Link between gestational diabetes and type 2 diabetes

A study of existing research on the link between gestational diabetes and type 2 diabetes finds a nearly 10-fold increased risk for women who developed gestational diabetes.

Pregnancy comes with many risks, both for the mother and the baby.  But events that occur during pregnancy can also affect a mother’s future health as well as the health of her child.

Gestational diabetes is a disease that occurs when a pregnant woman’s ability to metabolize (process) sugars is affected. Doctors usually include a gestational diabetes test as part of normal pregnancy health screenings. Such tests are done at the second and/or third trimester.

To test for gestational diabetes, an expectant mother is given a sweet drink with a measured quantity of sugar. Afterwards, her blood sugar level is tested over several hours to ensure that her body is metabolizing the sugar at an appropriate rate. If the blood sugar level stays high, it is an indication that she is developing gestational diabetes.

While a woman who has gestational diabetes may not feel many symptoms, she is at risk of several pregnancy complications, including a large birth weight for the baby which increases the risk of c-sections, pre-eclampsia, which is a serious condition where a woman’s blood pressure rises to dangerous levels, and even the risk of stillbirth if her blood sugars remain out of control. The child can also suffer consequences including a long-term risk of being overweight and an increased risk of developing type 2 diabetes within his/her lifetime.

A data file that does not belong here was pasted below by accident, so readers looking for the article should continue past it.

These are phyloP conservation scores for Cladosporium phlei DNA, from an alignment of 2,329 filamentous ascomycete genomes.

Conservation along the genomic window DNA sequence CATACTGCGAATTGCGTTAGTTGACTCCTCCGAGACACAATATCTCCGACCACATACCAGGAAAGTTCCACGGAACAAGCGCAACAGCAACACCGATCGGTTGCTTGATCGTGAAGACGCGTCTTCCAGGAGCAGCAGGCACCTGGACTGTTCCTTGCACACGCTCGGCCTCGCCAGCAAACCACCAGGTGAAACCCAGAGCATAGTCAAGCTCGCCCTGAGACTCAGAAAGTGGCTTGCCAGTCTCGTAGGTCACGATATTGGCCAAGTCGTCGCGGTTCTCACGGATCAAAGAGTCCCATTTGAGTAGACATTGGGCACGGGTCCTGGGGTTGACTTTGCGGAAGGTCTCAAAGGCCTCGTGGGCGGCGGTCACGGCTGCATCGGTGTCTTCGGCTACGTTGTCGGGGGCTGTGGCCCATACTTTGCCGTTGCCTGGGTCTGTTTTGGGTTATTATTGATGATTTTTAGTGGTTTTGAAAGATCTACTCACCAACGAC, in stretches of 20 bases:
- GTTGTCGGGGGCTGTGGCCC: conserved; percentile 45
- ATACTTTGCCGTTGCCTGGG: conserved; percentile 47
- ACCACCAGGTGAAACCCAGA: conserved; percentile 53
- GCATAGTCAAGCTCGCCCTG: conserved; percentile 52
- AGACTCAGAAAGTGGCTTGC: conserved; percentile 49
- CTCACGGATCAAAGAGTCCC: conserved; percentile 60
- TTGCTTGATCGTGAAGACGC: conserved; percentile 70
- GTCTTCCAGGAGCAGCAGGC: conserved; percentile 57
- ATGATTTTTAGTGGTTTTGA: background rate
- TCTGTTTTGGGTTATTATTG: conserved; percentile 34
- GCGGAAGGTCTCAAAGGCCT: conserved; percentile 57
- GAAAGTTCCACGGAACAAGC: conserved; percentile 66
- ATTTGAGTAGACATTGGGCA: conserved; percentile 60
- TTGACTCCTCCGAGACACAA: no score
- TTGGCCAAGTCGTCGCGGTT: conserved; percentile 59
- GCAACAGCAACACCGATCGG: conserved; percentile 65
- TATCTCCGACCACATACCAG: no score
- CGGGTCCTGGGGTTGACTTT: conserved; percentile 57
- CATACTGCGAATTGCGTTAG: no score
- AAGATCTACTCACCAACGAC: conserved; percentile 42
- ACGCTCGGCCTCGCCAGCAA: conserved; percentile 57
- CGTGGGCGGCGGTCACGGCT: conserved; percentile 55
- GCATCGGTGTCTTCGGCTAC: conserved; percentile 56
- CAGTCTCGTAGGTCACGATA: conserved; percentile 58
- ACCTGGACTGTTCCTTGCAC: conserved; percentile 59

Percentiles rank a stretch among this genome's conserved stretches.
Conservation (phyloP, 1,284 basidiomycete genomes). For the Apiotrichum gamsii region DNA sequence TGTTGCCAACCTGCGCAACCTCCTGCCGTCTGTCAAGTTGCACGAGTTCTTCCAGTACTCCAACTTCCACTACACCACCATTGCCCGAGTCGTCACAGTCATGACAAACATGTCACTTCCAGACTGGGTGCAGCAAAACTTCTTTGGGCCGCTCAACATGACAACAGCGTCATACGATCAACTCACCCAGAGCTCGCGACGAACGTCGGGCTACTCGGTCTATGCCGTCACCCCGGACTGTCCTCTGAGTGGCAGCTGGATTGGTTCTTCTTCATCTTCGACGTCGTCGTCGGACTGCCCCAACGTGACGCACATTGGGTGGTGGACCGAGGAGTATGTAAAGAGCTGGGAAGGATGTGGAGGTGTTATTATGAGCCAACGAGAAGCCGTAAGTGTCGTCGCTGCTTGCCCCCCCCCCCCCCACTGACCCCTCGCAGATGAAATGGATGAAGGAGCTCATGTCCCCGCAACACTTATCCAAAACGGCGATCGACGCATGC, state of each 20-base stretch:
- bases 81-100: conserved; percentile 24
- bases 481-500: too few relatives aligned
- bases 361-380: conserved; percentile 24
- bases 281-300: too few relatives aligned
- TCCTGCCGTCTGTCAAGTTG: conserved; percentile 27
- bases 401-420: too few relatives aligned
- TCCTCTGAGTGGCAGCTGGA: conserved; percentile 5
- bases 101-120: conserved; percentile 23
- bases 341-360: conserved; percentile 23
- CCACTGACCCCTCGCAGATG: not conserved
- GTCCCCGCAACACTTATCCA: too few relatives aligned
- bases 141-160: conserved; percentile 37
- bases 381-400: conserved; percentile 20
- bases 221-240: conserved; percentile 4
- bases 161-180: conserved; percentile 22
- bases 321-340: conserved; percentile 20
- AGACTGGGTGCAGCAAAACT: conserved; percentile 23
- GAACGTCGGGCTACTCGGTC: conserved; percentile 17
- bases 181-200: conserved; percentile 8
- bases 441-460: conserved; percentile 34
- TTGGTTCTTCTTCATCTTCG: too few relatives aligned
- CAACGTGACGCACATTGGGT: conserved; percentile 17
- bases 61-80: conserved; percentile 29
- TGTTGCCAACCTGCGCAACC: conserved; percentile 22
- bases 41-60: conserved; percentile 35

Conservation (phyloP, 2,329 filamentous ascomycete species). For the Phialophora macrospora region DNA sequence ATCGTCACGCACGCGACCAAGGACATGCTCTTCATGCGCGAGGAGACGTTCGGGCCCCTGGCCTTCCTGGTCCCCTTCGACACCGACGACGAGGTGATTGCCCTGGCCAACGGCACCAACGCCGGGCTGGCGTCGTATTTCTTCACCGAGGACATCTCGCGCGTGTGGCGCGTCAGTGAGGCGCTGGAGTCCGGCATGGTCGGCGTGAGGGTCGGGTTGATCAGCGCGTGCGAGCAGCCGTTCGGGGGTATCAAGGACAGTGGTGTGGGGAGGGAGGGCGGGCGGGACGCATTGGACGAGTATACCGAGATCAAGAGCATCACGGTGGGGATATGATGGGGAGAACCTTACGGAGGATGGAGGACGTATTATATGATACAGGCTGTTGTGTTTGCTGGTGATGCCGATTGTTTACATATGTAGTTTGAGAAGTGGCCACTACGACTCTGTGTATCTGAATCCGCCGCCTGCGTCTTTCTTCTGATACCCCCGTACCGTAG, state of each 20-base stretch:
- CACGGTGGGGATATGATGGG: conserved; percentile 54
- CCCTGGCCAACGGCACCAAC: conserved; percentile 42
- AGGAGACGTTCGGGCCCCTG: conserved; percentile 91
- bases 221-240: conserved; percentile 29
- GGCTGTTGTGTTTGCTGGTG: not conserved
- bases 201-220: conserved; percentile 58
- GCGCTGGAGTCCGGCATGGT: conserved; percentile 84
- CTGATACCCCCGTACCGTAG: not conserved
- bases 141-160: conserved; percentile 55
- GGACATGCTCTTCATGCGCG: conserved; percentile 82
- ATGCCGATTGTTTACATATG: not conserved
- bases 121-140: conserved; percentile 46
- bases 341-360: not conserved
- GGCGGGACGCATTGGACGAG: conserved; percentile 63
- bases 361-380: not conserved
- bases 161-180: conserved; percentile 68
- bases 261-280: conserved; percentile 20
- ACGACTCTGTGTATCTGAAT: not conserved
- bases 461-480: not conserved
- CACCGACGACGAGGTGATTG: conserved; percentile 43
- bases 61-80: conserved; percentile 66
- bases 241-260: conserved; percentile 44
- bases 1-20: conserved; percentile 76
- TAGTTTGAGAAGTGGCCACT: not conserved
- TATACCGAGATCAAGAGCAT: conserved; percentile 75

What has been less studied is the long-term risk of developing type 2 diabetes, which is a condition where a person’s body loses the ability to metabolize sugars over time, and which can lead to numerous health problems, including cardiovascular disease and strokes, loss of limbs, kidney failure, and blindness.

A recent review published in the British Medical Journal looked at the link between gestational diabetes and type 2 diabetes using 20 different studies that followed the pregnancies of over 1.3 million women from multiple countries around the world. Of those, approximately 67 thousand women had developed gestational diabetes, while those who did not were used as controls. The studies then followed the medical profile of these women from anywhere between 1 year and 25 years after giving birth, and chronicled the number of women who went on to develop type 2 diabetes after their pregnancies.

When taking into account body type, family history, socioeconomic status, age, and ethnicity, the review found that women who had developed gestational diabetes during their pregnancies were at a nearly 10 times higher risk of developing type 2 diabetes later in life when compared to women who had pregnancies with normal blood sugar levels. The reviewers also found a similar risk was there regardless of the ethnicity of women.

Considering the strong link between gestational diabetes and type 2 diabetes, this shows how important it is for doctors to screen pregnant women for gestational diabetes and then follow up on their health in the following years. The reviewers strongly believe that women with gestational diabetes should be counselled on the risks of developing type 2 diabetes and encouraged to follow a regimen of healthy eating, exercise, and appropriate medication when necessary in order to reduce and/or delay their chances of developing this disease.

Written by Nancy Lemieux

References:

1. Vounzoulaki, E., et al. 2020. Progression To Type 2 Diabetes In Women With A Known History Of Gestational Diabetes: Systematic Review And Meta-Analysis. [online] The BMJ. Available at: <https://www.bmj.com/content/369/bmj.m1361> [Accessed 24 May 2020].

2. En.wikipedia.org. 2020. Gestational Diabetes. [online] Available at: <https://en.wikipedia.org/wiki/Gestational_diabetes> [Accessed 24 May 2020].

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